• Robots and reminders

      • Automated reminders
      • Linters
      • Search
      • Templates
      • Config checkers and presubmits
  • Being a Catalyst

    • Solve a real problem
    • Choose your battles
    • Offer support
    • Find allies


  • Individual Opportunities

    • Delegation
    • Sponsorship
    • Connecting people
  • Scaling Your Opportunities to a Group

    • Share the spotlight
  • Being a Catalyst

To Recap

9. What’s Next?

Your Career

  • What’s Important to You?
  • Where Are You Going?
  • What Do You Need to Invest In?

    • Building skills
    • Building a network
    • Building visibility
    • Choosing roles and projects deliberately

Your Current Role

  • Five Metrics to Keep an Eye On
  • Can You Get What You Want from Your Role?
  • Should You Change Jobs?

    • Reasons to stay in the same role or company
    • Reasons to move

Paths from Here

  • Keep Doing What You’re Doing
  • Work Toward Promotion
  • Work Less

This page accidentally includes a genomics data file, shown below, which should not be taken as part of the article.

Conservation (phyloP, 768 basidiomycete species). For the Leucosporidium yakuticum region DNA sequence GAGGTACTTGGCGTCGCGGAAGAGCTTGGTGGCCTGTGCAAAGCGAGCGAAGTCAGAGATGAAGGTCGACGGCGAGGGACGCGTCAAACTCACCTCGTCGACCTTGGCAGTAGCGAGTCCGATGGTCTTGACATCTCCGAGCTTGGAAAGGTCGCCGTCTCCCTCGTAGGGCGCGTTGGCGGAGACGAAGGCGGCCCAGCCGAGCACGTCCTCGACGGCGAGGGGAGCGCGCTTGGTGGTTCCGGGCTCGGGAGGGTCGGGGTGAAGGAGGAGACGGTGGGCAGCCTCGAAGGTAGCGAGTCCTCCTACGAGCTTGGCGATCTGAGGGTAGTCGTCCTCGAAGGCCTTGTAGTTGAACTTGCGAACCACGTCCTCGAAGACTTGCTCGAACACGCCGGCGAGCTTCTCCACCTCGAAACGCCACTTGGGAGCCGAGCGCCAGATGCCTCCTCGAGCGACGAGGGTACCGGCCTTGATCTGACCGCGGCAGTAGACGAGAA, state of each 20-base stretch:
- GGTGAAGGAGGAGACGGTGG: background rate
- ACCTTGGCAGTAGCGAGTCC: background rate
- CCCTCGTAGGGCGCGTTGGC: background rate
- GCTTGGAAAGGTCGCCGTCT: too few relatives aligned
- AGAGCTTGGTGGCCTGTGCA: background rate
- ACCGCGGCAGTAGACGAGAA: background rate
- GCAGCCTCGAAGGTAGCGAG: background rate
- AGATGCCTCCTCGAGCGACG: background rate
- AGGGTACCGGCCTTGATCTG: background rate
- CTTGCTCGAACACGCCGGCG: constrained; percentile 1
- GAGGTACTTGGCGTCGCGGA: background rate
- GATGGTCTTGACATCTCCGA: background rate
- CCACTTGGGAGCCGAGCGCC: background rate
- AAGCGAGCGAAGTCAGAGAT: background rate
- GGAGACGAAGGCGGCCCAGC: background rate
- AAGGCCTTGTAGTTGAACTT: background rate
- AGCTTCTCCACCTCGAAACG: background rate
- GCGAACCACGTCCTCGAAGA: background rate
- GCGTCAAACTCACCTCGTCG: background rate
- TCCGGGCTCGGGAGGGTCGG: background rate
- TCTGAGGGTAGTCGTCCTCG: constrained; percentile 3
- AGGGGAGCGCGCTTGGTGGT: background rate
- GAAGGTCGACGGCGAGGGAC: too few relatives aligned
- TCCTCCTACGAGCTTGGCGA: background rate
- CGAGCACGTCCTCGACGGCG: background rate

• Change Teams
  • Build a New Specialty
  • Explore
  • Take a Management Role
  • Take on Reports for the First Time
  • Find or Invent Your Own Niche
  • Do the Same Job for a Different Employer
  • Change Employers and Go Up a Level
  • Change Employers and Go Down a Level
  • Set Up Your Own Startup
  • Go Independent
  • Change Careers
  • Prepare to Reset

Your Choices Matter

To Recap



Larson, Will. 2022. “’Drawing Your Three Maps’ Exercise.” https://lethain.com/exercise-draw-three-maps/.
Na, Dan. n.d. “Pushing Through Friction.” Accessed June 6, 2023. https://blog.danielna.com/talks/pushing-through-friction/.
Reilly, Tanya. 2022. The Staff Engineer’s Path: A Guide for Individual Contributors Navigating Growth and Change. Sebastopol, CA: O’Reilly Media.